Xentrix Discography 19871996: A Review of the English Thrash Metal Band's Albums
Xentrix are an English thrash metal band from Preston, Lancashire, who formed in 1984 under the name Sweet Vengeance.[^1^] They changed their name to Xentrix in 1988 and released four albums between 1989 and 1996: Shattered Existence, For Whose Advantage?, Kin and Scourge.[^2^] In this article, we will review each of these albums and explore how Xentrix evolved their sound and style over the years.
Shattered Existence (1989)
The debut album of Xentrix was released in 1989 by Roadrunner Records, after the band attracted attention with a five-star rating from Kerrang! magazine.[^1^] The album features ten tracks of fast and aggressive thrash metal, influenced by bands like Metallica, Slayer and Exodus. The songs deal with topics such as war, religion, corruption and violence, with lyrics that are often dark and cynical. The album showcases the band's technical skills and tight performance, especially on tracks like \"No Compromise\", \"Balance of Power\" and \"Dark Enemy\". The album also includes a cover of Ray Parker Jr.'s \"Ghostbusters\" theme, which caused some controversy due to the unauthorized use of the Ghostbusters logo on the original artwork.[^1^]
For Whose Advantage? (1990)
The second album of Xentrix was released in 1990 by Roadrunner Records, and is considered by many fans and critics as their best work. The album features eleven tracks of refined and mature thrash metal, with more melodic and progressive elements than their previous album. The songs are more varied and complex, with changes in tempo, mood and structure. The lyrics are also more thoughtful and socially conscious, addressing issues such as environmentalism, consumerism, media manipulation and human rights. The album contains some of the band's most memorable songs, such as \"Questions\", \"For Whose Advantage?\", \"The Human Condition\" and \"Desperate Remedies\". The album also includes a cover of Rush's \"Hemispheres\", which showcases the band's musical versatility.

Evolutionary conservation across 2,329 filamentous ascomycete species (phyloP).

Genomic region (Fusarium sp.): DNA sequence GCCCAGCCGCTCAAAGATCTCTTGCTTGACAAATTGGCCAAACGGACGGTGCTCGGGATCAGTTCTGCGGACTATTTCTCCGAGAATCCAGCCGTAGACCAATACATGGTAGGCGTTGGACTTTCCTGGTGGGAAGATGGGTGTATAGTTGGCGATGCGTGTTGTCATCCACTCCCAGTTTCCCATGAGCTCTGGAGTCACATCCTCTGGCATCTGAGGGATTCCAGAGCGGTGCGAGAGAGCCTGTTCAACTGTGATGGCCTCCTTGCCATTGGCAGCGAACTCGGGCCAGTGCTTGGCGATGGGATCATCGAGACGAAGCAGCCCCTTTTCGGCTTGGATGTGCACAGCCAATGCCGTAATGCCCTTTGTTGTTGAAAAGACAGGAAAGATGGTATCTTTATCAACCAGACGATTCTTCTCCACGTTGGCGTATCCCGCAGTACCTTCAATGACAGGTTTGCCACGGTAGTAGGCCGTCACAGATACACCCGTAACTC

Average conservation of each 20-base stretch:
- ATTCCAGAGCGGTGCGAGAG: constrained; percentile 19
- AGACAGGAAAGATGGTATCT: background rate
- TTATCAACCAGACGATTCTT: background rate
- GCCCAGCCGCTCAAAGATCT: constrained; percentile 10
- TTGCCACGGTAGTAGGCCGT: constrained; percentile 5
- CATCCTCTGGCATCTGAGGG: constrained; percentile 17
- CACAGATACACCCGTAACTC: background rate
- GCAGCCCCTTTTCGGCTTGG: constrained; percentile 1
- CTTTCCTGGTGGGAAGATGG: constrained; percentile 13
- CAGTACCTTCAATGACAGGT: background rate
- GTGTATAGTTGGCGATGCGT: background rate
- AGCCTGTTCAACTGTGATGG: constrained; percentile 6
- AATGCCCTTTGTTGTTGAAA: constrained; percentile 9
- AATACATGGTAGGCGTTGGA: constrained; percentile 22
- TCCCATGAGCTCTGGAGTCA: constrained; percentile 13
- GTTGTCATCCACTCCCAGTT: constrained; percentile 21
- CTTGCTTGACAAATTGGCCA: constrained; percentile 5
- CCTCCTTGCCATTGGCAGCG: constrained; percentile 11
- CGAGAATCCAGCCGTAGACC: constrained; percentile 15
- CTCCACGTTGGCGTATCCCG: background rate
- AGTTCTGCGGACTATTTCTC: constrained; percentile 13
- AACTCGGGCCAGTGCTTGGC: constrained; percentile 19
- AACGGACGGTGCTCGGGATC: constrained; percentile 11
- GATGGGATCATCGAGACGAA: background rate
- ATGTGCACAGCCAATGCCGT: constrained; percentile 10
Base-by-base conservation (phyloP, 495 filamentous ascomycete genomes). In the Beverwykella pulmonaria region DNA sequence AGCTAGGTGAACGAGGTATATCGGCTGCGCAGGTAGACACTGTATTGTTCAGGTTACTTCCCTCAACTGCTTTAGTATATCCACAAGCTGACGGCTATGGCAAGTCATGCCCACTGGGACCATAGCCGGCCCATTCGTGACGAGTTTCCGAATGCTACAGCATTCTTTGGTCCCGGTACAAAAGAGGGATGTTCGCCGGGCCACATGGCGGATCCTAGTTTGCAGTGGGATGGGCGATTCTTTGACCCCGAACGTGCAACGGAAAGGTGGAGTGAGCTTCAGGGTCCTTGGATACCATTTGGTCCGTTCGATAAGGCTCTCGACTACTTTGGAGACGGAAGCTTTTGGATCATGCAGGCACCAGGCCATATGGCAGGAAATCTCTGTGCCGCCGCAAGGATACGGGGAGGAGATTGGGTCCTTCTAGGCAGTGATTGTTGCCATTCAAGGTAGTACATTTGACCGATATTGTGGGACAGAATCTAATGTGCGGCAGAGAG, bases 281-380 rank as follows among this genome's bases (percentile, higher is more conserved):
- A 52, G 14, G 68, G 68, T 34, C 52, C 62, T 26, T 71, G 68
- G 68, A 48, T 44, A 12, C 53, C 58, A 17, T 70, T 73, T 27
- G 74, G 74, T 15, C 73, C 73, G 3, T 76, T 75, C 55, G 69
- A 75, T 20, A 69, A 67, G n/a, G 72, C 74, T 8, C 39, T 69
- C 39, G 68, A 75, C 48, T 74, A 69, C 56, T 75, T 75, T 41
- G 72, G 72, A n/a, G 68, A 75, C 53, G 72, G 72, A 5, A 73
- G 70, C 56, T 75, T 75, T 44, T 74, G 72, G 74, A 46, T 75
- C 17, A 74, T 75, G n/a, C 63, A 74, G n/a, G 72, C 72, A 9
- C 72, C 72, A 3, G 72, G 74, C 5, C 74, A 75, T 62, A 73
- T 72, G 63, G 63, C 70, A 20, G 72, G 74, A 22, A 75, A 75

The third album of Xentrix was released in 1992 by Roadrunner Records, and marked a significant change in their musical direction. The album features nine tracks of more experimental and diverse thrash metal, with influences from alternative rock, industrial music and funk. The songs are more melodic and atmospheric, with less emphasis on speed and aggression. The lyrics are also more personal and introspective, exploring themes such as identity, relationships, emotions and dreams. The album received mixed reviews from fans and critics, who praised the band's creativity but also criticized their departure from their original style. Some of the highlights of the album are \"The Order of Chaos\", \"New Beginnings\", \"See Through You\" and \"Bad Blood\".
The fourth and final album of Xentrix was released in 1996 by Heavy Metal Records, after a four-year hiatus. The album features ten tracks of heavy and groovy thrash metal, with influences from Pantera, Machine Head and Sepultura. The songs are more straightforward and catchy, with more focus on riffs and hooks. The lyrics are also more aggressive and defiant, reflecting the band's frustration with the music industry and their personal issues. The album received positive reviews from fans and critics, who welcomed the band's return to form. Some of the standout tracks are \"13 Years\", \"The Hand That Feeds Itself\", \"Incite\" and \"Pure Thought\".
Xentrix Discography 19871996 is a testament to the band's talent and evolution as one of England's most successful thrash metal bands. From their debut album Shattered Existence, which established them as a force to be reckoned with in the underground metal scene, to their final album Scourge, which showed them 061ffe29dd